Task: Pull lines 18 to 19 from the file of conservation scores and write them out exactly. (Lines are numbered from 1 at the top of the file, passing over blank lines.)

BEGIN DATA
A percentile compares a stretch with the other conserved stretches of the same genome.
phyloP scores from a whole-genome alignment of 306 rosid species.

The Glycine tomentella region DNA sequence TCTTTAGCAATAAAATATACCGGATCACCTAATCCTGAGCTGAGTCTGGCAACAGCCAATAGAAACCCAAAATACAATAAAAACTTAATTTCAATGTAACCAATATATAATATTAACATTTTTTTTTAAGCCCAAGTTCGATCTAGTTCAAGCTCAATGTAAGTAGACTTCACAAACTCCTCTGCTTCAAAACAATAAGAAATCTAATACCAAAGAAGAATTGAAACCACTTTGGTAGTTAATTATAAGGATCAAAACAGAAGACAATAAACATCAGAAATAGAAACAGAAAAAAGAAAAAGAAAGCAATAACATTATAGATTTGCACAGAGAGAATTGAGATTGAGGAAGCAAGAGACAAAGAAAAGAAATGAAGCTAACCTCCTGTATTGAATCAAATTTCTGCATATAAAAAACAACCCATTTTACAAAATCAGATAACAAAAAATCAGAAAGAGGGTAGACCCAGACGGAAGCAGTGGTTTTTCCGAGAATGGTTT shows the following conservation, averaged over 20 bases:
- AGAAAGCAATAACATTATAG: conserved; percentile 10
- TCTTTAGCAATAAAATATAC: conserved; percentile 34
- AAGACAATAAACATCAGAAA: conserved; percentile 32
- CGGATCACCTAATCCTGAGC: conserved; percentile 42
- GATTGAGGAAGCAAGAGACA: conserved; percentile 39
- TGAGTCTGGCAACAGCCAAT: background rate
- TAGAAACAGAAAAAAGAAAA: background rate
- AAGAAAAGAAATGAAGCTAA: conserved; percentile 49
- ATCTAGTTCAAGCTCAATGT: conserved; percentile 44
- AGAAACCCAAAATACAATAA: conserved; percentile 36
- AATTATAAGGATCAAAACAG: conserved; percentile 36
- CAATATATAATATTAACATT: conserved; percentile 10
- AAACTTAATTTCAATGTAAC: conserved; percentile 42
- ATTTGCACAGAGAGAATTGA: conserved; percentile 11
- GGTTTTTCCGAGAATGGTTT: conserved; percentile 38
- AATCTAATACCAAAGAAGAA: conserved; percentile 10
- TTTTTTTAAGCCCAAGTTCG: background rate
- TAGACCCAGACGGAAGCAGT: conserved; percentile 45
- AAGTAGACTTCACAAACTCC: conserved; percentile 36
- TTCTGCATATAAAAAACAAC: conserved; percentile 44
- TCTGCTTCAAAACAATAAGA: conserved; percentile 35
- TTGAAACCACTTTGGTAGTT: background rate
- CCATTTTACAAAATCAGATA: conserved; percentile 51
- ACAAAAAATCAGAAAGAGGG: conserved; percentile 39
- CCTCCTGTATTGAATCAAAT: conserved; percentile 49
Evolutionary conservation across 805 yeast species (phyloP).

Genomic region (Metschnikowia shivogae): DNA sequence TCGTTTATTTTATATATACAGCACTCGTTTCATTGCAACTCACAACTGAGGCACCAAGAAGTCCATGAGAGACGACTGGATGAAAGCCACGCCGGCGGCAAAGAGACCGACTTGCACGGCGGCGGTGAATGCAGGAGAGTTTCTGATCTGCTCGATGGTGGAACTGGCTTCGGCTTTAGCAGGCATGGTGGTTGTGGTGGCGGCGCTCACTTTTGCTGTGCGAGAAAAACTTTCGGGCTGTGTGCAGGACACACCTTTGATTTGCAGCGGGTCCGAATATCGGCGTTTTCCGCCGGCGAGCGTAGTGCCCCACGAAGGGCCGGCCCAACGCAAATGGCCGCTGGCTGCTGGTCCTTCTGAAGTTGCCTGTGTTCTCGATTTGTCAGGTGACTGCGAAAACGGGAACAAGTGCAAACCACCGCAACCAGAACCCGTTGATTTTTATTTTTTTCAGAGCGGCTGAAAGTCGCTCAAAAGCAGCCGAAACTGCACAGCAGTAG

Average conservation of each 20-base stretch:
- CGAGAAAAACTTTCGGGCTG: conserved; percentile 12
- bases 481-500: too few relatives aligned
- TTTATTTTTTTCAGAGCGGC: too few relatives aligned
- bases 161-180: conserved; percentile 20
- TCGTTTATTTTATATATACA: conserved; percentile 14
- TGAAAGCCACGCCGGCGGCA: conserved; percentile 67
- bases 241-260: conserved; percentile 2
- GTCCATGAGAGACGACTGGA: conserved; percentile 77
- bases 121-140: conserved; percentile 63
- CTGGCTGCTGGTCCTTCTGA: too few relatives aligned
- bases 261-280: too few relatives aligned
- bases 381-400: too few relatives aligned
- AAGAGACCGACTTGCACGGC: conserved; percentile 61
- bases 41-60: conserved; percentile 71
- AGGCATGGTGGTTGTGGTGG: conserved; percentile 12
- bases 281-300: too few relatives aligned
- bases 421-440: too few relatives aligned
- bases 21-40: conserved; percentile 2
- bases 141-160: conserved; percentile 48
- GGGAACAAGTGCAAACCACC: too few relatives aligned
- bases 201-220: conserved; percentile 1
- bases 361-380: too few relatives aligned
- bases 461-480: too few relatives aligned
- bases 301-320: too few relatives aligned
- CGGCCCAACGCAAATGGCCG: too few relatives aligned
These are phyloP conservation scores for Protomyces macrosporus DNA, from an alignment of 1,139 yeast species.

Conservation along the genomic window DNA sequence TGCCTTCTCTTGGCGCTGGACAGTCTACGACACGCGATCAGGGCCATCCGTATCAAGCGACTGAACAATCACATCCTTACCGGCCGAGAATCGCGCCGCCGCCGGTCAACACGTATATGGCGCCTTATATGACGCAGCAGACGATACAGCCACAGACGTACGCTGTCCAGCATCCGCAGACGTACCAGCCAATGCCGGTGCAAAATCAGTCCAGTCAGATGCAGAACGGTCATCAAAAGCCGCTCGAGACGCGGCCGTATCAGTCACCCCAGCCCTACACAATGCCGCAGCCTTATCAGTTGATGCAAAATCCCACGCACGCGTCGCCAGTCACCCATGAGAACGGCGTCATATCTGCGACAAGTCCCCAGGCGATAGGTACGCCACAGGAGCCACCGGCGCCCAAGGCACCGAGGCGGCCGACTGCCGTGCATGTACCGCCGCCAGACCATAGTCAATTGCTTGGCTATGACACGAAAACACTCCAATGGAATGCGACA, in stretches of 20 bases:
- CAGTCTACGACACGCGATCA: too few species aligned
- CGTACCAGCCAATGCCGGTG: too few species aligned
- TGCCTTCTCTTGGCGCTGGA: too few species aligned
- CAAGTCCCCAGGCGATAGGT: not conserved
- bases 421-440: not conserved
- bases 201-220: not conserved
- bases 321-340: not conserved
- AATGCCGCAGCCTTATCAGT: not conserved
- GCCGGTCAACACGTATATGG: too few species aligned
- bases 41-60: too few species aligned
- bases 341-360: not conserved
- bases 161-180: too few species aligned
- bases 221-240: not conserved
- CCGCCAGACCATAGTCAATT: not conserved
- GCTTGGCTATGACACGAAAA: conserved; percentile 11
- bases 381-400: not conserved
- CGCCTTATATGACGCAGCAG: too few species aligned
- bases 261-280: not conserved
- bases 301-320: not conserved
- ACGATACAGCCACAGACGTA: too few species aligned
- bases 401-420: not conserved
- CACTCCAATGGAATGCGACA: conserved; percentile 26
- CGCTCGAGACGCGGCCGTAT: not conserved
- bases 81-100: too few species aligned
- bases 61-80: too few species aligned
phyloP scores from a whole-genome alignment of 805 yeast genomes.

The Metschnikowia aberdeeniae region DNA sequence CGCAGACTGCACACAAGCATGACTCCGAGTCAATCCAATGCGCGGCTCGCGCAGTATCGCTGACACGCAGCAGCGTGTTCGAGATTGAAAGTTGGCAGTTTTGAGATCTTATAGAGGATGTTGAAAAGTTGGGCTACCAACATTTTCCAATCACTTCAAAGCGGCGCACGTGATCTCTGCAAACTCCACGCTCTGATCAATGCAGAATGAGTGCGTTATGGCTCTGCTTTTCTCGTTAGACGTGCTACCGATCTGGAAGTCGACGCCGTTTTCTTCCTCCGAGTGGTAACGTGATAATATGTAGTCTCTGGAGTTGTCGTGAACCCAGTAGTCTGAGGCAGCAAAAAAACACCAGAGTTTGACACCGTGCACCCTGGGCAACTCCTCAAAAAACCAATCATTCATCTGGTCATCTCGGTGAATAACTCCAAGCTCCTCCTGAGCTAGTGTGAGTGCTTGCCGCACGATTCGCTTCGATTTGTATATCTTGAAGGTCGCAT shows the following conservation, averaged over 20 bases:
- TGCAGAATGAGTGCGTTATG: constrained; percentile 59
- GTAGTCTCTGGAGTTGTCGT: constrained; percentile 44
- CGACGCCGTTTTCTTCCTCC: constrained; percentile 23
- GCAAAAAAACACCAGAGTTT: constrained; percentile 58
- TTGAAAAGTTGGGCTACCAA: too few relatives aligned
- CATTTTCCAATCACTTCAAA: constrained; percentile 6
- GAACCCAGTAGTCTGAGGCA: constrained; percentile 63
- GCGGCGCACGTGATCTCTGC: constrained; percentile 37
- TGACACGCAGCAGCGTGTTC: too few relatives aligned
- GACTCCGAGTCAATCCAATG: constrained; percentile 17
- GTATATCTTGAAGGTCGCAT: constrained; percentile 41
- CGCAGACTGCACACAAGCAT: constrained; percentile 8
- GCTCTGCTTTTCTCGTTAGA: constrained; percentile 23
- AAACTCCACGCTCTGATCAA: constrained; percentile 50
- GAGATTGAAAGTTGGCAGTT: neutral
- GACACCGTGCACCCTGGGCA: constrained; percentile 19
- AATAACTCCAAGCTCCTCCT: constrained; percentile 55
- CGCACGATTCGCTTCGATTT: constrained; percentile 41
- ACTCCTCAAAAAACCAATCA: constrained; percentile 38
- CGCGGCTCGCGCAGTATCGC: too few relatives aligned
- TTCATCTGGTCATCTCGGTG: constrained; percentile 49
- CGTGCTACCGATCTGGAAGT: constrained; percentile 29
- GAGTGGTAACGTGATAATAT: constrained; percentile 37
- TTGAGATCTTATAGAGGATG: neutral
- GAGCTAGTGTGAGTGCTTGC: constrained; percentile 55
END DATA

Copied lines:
- GGTTTTTCCGAGAATGGTTT: conserved; percentile 38
- AATCTAATACCAAAGAAGAA: conserved; percentile 10